LITTLE ROCK, Ark. — A hit song can speak to, and for a lot of people, but Paul Tull and Don Tucker have proven that a song can be powerful even for an audience of one.
The pair of musician songwriters are part of Freedom Sings Arkansas, a collaboration that doesn't seek chart-toppers, but instead for tunes that can soothe troubled minds.
"We pair the military veteran with songwriters and we allow the veteran to tell their story," said Paul Tull, the director of the non-profit's local chapter. "We take the song from their own words, 100 percent approved by the veteran, and then we have the song recorded."
When the duo played the song "We Put It All On The Line", the listener will hear very specific lyrics about a very specific family.
It's a song that shows the process of sharing their experiences is rarely about vanity, nor is it about posterity— for the people who sign up, it's often a form of therapy.
"A lot of them, that's the first opportunity they've had to share that story because a lot of them hold it in," said Tucker. "And so a lot of the veterans find it therapeutic just to get the story out."
And that process can be difficult.
"It was gut-wrenching," said Carlos Cervantes, a Vietnam veteran who serves as seargent-at-arms for the organization. He put two of his own troubling memories into music.
"Brothers and Sisters in Green" is a driving rock song about a racist soldier saved by a blood transfusion from Black, Mexican and Jewish comrades. His second song recalls seeing a respected officer die in a helicopter mishap.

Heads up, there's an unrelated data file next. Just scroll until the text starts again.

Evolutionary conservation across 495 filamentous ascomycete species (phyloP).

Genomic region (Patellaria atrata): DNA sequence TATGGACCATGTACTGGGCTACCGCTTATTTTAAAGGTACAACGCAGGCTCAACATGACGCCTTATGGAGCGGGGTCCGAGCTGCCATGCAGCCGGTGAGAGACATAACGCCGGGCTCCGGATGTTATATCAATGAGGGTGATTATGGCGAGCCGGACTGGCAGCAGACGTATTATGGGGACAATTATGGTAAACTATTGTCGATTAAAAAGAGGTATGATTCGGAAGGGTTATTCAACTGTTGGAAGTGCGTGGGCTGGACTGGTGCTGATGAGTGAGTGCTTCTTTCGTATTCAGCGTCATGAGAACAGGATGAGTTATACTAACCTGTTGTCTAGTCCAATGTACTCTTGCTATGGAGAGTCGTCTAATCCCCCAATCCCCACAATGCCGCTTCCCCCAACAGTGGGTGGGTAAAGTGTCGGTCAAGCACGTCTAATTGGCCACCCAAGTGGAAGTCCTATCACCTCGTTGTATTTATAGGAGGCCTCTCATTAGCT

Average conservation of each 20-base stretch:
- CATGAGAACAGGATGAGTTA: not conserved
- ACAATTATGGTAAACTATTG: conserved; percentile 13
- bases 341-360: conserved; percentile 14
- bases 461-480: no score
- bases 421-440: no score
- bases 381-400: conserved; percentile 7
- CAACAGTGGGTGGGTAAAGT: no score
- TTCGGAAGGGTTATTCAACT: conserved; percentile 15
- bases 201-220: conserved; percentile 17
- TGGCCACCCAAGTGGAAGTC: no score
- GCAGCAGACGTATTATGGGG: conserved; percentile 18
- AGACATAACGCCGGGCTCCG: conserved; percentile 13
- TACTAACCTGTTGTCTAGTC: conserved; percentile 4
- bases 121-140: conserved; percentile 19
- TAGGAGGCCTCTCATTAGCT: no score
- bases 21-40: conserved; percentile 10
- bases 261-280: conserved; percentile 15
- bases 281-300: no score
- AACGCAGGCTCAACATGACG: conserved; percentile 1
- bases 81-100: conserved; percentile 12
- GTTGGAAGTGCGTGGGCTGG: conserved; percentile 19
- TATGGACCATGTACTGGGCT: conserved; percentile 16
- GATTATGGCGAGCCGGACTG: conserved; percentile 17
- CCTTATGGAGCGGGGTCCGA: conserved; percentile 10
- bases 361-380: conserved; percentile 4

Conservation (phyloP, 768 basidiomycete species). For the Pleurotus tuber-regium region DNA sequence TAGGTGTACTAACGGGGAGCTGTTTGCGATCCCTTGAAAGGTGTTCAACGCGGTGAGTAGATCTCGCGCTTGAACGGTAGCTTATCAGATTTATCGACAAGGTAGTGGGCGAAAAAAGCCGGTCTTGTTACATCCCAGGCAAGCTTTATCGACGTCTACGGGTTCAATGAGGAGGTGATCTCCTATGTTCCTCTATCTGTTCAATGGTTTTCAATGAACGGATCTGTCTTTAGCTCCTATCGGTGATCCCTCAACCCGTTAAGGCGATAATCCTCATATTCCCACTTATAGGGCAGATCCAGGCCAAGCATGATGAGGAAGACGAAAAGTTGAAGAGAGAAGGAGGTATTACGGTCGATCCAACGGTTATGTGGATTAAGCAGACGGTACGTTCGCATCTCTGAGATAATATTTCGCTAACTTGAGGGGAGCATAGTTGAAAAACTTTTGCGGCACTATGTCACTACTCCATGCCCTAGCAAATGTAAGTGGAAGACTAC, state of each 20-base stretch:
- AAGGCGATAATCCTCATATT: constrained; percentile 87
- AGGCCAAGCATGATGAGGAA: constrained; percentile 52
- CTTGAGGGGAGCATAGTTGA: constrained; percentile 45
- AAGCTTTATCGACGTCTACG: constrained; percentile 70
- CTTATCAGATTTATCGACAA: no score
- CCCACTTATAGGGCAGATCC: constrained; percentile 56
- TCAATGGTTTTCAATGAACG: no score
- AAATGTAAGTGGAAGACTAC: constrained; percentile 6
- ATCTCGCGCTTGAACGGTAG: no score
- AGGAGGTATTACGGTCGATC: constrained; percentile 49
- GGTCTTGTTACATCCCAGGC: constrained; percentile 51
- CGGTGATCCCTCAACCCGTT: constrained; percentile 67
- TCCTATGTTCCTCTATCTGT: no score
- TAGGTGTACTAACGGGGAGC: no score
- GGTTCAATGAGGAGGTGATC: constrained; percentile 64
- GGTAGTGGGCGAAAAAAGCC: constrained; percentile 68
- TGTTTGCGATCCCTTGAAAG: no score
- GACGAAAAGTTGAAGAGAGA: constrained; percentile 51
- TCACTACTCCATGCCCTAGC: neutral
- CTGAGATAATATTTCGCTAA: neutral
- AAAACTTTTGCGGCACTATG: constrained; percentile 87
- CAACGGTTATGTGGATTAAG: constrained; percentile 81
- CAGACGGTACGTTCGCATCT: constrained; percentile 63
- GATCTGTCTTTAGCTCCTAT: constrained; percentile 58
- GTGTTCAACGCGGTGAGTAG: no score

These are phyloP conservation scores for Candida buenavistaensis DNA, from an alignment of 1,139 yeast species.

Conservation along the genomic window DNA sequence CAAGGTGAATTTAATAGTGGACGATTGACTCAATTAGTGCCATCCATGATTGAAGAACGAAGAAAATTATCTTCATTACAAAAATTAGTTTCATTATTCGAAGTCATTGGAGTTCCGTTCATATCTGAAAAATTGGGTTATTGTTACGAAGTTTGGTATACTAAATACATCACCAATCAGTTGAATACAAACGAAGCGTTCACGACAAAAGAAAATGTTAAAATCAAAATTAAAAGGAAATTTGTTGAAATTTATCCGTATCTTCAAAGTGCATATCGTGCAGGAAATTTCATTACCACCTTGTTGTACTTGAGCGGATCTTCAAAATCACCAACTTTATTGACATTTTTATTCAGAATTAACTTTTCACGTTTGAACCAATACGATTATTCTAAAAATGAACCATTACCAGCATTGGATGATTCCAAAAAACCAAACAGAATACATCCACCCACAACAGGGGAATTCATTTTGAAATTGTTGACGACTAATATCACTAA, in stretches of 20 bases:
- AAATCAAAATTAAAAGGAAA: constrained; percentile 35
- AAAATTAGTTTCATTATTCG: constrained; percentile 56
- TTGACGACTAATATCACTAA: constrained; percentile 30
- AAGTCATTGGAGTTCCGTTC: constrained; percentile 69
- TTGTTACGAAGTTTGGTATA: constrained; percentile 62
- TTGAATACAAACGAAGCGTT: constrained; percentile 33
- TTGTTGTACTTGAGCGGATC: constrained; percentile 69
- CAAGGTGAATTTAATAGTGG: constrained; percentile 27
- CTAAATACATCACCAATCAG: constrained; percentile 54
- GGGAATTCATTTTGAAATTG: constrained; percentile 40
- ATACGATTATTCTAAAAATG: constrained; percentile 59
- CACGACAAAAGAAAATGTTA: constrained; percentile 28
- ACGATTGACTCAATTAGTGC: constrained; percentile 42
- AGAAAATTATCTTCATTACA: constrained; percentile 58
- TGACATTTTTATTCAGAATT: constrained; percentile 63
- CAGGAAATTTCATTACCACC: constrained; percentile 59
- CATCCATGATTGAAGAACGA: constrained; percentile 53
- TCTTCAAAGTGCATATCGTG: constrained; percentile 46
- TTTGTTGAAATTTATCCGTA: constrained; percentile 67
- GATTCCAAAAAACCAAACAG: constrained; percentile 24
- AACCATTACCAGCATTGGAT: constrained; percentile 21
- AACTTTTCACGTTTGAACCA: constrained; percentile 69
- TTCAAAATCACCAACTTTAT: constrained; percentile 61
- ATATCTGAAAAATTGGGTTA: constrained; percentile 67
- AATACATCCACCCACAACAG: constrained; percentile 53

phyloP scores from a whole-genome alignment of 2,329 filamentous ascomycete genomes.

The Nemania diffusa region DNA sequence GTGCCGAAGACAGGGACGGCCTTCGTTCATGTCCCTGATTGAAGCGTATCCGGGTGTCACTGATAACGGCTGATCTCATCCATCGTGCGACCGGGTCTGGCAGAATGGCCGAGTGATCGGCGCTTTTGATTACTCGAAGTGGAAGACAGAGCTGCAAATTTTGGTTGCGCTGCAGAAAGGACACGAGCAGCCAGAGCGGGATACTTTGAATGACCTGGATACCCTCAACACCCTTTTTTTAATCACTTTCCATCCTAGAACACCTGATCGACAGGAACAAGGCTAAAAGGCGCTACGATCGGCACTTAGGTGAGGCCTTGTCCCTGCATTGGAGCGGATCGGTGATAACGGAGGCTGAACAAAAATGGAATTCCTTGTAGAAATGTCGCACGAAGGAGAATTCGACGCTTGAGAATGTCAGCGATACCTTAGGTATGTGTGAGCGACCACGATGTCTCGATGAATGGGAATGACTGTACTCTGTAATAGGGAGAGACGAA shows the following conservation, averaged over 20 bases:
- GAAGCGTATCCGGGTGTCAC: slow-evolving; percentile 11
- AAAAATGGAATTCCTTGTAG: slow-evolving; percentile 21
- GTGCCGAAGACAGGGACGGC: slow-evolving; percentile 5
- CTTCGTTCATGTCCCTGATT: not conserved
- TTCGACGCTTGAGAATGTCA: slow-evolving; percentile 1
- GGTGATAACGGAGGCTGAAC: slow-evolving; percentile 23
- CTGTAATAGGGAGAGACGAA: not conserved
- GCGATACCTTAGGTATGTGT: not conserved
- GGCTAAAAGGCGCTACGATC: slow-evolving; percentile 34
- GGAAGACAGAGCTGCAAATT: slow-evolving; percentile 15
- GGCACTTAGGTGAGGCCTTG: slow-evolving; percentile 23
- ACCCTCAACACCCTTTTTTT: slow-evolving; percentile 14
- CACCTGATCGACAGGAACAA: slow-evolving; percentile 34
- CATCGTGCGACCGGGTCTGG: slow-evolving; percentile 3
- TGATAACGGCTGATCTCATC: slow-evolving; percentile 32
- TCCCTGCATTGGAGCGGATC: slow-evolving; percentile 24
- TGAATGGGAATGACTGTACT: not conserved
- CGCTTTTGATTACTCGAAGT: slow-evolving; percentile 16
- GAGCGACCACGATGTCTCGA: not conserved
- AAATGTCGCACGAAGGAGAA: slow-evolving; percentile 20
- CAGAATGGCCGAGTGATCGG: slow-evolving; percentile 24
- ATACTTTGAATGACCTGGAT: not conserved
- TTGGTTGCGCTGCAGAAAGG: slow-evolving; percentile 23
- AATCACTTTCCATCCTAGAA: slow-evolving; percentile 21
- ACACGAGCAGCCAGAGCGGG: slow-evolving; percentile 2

It's the kind of stuff years of psychiatric help couldn't crack, but three bars and a chorus somehow did.
"So it was gratifying, peaceful, and something that had to be said to relieve myself," said Cervantes.
The national organization Freedom Sings USA was founded by high-powered Nashville songwriters with Arkansas roots— Steve Dean and Don Goodman.
Dean is an Arkansas native with six Billboard chart-toppers to his credit, while Goodman wrote Blake Shelton's "Ol' Red" and Alabama's "Angels Among Us."
Those Arkansas ties are part of the reason they appeared and are credited with writing many of the local chapters' works.
You can catch Tucker and Tull playing for audiences big and small around central Arkansas. Those gigs pay their bills, but Freedom Sings seems to offer a bigger payoff.
Many of the collaborations emerged from songwriting retreats, where musicians and veterans paired off to see what happens.
The pandemic shut down many of them, but the group has planned a triumphant return on August 25 & 26 at the MacArthur Museum of Arkansas Military History in Little Rock.
"We write with Gold Star Families. We write with active military personnel. We just want to tell your military story in your own words," said Tull.
If you are a U.S. military veteran, active duty service member, or a Gold Star Family member and want more information on how to participate, please email FreedomSingsArkansasOrg@gmail.com.